The second fair use element requires a showing that the disputed use was in a descriptive sense. Defendants argued that their use of the phrase “Own Your Power” described the relevant publications to which the phrase was attached, and that the later uses at the Event and Website relate back to the original Magazine use. The Second Circuit noted that the phrase “Own Your Power” is not typically the type of phrase courts find to be used descriptively. The phrase does not describe the contents of the Magazine, for example the Table of Contents offers no article with that phrase in the title. Therefore, the Defendants did not meet their burden of showing that the use was descriptive.
The last requirement is that the Defendants used the phrase in good faith. The Second Circuit had to determine whether the Defendants intended to trade on the good will of KB by creating confusion. Defendants’ argument appeared to be: someone as popular as Oprah would not attempt to trade on the goodwill of KB, relatively unknown. However, prior to using “Own Your Power,” Defendants purchased the rights to the acronym “OWN.” This suggests that the Defendants had conduced a trademark registration search, which would have also turned up KB’s pending registration for “Own Your Power.” The Second Circuit concluded that even if Defendants did not intend to trade on the good will of KB, this does not preclude a finding of bad faith. As a result, the Second Circuit vacated the lower court’s dismissal of KB’s trademark infringement claims.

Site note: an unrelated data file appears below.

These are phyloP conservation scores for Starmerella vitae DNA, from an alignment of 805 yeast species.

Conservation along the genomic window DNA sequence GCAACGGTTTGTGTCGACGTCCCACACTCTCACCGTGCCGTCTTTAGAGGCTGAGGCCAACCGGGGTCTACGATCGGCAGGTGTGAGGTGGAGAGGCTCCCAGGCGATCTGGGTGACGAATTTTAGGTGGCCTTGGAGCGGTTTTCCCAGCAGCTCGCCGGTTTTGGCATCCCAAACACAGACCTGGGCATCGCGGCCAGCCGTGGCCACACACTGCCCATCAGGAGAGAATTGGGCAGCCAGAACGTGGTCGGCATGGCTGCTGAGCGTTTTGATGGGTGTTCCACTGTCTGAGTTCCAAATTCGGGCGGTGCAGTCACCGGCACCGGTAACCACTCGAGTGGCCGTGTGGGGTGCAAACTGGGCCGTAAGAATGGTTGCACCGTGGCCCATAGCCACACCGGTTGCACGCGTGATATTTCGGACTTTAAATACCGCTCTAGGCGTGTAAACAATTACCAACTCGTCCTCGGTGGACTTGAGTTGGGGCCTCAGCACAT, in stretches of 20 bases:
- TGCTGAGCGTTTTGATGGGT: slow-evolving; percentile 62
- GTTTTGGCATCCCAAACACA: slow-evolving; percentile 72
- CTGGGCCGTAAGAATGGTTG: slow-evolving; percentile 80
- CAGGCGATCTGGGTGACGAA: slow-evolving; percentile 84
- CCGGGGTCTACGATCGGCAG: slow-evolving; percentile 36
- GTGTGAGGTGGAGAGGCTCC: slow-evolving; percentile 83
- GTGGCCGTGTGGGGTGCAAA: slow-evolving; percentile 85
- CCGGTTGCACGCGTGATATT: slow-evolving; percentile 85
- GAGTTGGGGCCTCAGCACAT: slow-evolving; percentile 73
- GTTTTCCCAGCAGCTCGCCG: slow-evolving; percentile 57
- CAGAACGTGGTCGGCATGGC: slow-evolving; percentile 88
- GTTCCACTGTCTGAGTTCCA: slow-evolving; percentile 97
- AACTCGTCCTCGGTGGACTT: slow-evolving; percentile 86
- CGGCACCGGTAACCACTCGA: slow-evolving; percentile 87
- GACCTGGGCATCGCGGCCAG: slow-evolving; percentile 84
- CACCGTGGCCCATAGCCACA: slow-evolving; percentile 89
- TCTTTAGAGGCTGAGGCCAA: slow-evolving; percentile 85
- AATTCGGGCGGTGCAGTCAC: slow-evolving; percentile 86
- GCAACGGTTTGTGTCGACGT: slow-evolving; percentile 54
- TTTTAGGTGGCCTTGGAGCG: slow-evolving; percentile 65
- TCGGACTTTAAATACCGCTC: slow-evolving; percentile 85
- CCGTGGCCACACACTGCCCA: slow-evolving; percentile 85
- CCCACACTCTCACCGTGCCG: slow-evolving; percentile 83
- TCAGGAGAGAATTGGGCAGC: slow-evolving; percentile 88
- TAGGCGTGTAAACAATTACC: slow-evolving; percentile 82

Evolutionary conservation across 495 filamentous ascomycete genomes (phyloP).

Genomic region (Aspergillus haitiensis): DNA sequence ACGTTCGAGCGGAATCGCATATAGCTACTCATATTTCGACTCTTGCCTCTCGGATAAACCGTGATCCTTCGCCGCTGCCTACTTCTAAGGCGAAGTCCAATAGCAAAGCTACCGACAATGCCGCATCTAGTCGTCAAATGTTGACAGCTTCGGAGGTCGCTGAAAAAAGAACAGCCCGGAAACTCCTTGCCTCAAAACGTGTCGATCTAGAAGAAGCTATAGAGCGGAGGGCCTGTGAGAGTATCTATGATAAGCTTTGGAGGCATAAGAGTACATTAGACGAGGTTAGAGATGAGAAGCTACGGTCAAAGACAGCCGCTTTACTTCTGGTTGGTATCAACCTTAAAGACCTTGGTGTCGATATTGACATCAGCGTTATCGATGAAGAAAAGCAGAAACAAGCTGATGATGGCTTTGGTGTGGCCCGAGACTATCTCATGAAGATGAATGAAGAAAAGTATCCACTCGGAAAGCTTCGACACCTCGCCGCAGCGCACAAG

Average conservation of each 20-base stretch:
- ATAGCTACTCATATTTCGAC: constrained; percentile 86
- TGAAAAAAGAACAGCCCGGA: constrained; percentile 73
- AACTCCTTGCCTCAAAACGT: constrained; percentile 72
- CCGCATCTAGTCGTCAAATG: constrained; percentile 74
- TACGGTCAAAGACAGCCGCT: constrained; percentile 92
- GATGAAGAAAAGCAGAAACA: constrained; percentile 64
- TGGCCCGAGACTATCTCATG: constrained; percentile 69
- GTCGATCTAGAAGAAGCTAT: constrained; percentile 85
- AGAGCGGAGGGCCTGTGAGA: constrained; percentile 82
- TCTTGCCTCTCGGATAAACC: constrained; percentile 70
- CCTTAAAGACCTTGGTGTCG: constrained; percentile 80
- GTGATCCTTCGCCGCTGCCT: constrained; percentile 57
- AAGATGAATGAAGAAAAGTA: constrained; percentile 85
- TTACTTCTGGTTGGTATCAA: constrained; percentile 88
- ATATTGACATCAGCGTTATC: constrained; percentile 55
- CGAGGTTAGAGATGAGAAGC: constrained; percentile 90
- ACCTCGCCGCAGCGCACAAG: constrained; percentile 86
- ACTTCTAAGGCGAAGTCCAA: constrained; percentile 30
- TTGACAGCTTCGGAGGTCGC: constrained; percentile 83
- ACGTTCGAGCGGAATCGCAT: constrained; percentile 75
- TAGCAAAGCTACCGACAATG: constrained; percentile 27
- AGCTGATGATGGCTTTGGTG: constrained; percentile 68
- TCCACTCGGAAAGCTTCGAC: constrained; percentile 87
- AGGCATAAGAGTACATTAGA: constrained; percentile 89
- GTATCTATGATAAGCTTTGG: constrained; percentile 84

Regarding KB’s vicarious and contributory liability of trademark infringement, the Second Circuit affirmed the dismissal of these claims. The Second Circuit also affirmed the dismissal of KB’s counterfeit claim, finding that her mark and the Defendants’ phrase were different.